I finish my breakfast and hurry down the hall to the front desk of my train station. It’s early yet, so not too many commuters have arrived. I’ll operate the ticket booth until Sue comes to take over. The early morning commuters generally have season passes, so they don’t have to purchase tickets. The shoppers who like to go into town for the day do. Or perhaps folks that are going to the theater or museums. It’s my job to see that everything runs smoothly and, if I can, on time. I am the station manager, and my name is Bob, though some call me Bobby.
I’m proud of my station and like keeping it running smoothly. There are several train tracks with trains arriving and departing all day long. Some rails run from city to city, delivering supplies and packages, as well as salespeople and office workers working in each metropolis’s tall concrete and steel buildings. Other tracks go out to the state’s urban and farm areas, picking up and delivering cattle, fruits, and vegetables to processing plants and supermarket chains.
But today is a special day for today is the day that the circus train comes to town! It’s an old steam engine train with colorful circus cars full of wild animals and performers. It has a separate side track and platform that they use whenever they come to town. Adults bring their children to see the circus unload their elephants, tigers, and lions, and the clowns come out in full makeup to entertain the kids. Yes, even I will take a minute or two to take a peek at the circus’s old steam engine. I always find it fascinating.
Sue has arrived, so it’s time for me to check the schedule. Everything looks good, and on time, so I stroll around the station, ensuring it’s clean and presentable. There are many kiosks around the station, some selling newspapers, magazines or paperback books to read while you wait. Others have coffee, cold drinks, and snacks. It looks just like the central aisle of a shopping mall, with so many things to buy. The station itself was built in the nineteen forties and is quite beautiful with carved marble and stone. It has ten curved skylights that throw beams of sunlight across the open space of the station and illuminates the ticket and information booths. I smile at the two large American flags draped over the entrance and exit doors. Yes, it is a fine train station, a fine station indeed.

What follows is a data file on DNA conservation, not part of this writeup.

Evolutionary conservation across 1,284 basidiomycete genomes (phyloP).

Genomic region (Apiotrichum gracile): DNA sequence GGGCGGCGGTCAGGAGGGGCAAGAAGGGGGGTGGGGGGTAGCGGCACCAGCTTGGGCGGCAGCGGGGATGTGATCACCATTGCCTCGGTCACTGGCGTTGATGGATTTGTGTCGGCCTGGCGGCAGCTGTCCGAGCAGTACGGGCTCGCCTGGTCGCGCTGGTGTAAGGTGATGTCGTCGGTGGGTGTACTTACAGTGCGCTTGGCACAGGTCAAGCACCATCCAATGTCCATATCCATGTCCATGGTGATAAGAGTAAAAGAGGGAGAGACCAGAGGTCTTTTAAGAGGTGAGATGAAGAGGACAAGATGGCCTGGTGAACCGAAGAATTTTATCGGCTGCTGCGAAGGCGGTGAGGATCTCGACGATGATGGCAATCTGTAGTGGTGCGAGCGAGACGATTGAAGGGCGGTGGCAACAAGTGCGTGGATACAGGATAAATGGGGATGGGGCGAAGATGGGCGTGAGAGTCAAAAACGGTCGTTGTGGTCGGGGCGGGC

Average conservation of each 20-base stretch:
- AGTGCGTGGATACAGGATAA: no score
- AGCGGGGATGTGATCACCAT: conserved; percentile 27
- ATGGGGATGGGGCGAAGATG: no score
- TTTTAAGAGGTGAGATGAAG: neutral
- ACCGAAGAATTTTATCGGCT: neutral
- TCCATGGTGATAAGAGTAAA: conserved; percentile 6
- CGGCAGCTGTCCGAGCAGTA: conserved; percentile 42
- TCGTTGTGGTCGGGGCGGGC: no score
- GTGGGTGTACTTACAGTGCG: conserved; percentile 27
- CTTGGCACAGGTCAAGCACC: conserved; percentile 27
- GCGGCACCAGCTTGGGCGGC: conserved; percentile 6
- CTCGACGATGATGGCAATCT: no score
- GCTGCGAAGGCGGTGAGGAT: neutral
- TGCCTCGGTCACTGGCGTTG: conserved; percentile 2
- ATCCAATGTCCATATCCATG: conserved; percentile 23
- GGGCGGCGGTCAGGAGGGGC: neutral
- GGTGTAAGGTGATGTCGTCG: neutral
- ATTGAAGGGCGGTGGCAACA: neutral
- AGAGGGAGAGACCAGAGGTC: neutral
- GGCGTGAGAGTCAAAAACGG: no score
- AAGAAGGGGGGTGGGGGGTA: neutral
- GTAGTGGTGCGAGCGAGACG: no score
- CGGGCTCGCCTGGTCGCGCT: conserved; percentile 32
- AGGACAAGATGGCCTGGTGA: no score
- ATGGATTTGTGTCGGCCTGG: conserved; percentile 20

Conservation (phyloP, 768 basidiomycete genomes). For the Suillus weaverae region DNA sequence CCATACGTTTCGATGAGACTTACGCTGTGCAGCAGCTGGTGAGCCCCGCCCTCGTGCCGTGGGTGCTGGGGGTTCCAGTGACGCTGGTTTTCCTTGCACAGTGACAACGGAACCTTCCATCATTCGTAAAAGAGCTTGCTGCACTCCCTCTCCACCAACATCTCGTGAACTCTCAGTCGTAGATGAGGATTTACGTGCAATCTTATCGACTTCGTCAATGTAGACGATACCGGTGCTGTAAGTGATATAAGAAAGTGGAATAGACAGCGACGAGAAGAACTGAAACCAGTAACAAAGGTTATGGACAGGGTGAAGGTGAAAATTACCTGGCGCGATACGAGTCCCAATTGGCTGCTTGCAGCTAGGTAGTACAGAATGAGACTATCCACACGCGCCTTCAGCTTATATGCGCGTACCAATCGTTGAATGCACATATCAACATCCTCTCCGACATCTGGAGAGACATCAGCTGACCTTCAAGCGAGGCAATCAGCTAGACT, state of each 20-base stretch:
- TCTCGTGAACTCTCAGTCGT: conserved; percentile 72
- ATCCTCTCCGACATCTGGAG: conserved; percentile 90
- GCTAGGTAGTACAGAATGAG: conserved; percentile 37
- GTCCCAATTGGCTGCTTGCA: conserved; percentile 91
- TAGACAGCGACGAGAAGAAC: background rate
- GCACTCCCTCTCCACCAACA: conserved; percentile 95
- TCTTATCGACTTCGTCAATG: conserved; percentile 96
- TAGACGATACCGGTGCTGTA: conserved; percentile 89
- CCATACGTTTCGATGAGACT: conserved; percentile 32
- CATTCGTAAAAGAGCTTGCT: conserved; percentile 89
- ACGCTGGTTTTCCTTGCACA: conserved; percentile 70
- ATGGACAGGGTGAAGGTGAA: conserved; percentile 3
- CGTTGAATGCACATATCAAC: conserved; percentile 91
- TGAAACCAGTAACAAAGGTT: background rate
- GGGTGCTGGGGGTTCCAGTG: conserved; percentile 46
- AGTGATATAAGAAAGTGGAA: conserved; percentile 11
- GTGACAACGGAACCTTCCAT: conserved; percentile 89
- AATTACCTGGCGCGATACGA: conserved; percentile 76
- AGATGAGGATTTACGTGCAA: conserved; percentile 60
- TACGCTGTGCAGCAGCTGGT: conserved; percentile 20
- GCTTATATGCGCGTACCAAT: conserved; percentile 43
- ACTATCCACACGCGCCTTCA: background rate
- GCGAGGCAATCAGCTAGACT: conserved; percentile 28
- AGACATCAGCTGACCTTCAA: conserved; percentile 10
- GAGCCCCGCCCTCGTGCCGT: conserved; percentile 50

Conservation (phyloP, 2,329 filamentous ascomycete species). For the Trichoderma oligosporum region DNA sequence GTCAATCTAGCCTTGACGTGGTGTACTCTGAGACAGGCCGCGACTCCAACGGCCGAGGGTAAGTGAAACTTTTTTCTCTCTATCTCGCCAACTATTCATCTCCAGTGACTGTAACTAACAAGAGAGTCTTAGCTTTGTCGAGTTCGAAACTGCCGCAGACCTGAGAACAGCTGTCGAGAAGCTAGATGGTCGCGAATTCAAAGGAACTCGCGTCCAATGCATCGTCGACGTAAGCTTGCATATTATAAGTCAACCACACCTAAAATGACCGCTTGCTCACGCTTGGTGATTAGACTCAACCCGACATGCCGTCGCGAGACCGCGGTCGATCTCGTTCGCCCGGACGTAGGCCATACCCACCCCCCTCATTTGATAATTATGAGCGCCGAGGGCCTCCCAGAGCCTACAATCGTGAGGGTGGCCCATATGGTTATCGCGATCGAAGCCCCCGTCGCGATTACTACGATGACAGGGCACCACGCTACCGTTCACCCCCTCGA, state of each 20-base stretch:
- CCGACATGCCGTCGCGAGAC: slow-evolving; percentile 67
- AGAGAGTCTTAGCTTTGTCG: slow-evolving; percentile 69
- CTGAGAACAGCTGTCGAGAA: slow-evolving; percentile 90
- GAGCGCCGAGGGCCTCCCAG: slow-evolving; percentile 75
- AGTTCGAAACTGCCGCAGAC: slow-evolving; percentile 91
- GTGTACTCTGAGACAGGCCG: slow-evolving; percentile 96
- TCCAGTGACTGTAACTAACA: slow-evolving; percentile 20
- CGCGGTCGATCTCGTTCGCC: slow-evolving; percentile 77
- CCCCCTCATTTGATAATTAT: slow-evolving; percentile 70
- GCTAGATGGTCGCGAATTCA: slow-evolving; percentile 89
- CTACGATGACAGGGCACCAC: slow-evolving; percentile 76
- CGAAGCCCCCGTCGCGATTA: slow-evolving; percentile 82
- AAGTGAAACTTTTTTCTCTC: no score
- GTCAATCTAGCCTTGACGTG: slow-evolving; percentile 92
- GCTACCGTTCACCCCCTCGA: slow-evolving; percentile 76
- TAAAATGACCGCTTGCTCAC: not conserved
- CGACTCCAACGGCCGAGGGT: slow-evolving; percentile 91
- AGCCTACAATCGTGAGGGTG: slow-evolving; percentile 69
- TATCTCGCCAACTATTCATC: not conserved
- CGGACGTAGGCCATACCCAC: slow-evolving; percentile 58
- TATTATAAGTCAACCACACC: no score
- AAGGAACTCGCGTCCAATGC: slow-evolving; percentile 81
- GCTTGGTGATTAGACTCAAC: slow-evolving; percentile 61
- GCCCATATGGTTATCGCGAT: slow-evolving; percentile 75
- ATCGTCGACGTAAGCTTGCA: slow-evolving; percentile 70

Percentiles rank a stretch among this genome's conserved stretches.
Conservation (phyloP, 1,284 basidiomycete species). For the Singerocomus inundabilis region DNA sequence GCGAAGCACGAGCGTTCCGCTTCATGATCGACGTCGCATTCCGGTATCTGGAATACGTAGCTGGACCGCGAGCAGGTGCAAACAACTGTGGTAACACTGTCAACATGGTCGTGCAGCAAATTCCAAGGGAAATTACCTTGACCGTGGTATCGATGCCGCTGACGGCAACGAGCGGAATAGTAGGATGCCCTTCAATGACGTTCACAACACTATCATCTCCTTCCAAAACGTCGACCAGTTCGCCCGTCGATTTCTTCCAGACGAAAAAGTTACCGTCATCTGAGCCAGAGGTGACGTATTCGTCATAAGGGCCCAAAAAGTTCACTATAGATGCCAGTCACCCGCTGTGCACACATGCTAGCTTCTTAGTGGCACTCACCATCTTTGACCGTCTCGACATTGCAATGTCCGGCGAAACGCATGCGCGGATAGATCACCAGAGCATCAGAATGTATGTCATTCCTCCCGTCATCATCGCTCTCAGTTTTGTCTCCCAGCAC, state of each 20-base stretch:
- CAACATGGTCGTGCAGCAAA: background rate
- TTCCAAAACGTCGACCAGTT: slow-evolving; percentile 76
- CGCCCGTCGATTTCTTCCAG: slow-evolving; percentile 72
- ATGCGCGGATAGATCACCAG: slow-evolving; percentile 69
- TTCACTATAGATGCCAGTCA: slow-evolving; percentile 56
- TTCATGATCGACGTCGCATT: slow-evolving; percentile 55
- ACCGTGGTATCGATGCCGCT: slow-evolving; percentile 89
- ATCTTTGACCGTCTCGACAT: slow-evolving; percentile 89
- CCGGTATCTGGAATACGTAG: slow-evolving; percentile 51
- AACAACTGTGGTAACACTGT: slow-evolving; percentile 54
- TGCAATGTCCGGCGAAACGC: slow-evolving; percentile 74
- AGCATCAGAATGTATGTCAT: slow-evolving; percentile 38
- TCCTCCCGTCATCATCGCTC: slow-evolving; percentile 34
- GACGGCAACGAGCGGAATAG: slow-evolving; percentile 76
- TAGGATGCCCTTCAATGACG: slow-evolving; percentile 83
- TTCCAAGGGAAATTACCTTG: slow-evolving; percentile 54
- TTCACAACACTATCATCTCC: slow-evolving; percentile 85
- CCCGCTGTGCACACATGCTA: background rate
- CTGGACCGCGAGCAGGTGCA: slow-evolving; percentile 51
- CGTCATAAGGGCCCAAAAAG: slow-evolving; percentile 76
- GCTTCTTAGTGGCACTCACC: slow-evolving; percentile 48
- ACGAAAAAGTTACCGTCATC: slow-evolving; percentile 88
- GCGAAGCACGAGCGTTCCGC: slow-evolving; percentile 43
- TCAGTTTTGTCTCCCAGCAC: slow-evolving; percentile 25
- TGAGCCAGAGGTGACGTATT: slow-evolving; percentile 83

There’s a growing sense of excitement, for, in the distance, I can hear the shrill sound of the steam engine’s whistle as it approaches the railroad yard. As I rush through the crowd, I make sure to excuse myself for stepping in front of them. I’m searching for Frank, my security guard, for I’ll send him to the special platform to control the children’s crowd and ensure everyone remains safe. But, frankly, I’m not sure if I’m protecting the children from the animals or the animals from the children. Finally, with Frank on his way, I step out onto the loading area and walk to the end.
I shield my eyes with my hand, looking for the telltale sign of thick white smoke puffing up into the air. I finally spot it taking the turn by Fifth Avenue and Main, rolling along the two shiny steel rails. As the mighty black steam engine enters the train yard, the engineer continues to blast the whistle and is now clanking the train’s bell as well. The yard man quickly pulls the lever of the rail switch to change the train from the main track to the platform. The circus train finally arrives in a squealing of brakes and great puffs of steam. The engineer actually has clown makeup on as he leans out his window waving to the children and blasting his whistle.
The first to disembark is the ringmaster and a group of clowns who move among the people passing out free tickets for this evening’s show. The children are all laughing excitedly, causing me to smile widely. The task of unloading the tents and equipment has begun with forklifts deftly lifting boxes and placing them inside tractor trailers to deliver to the open-air arena where the circus shall set up.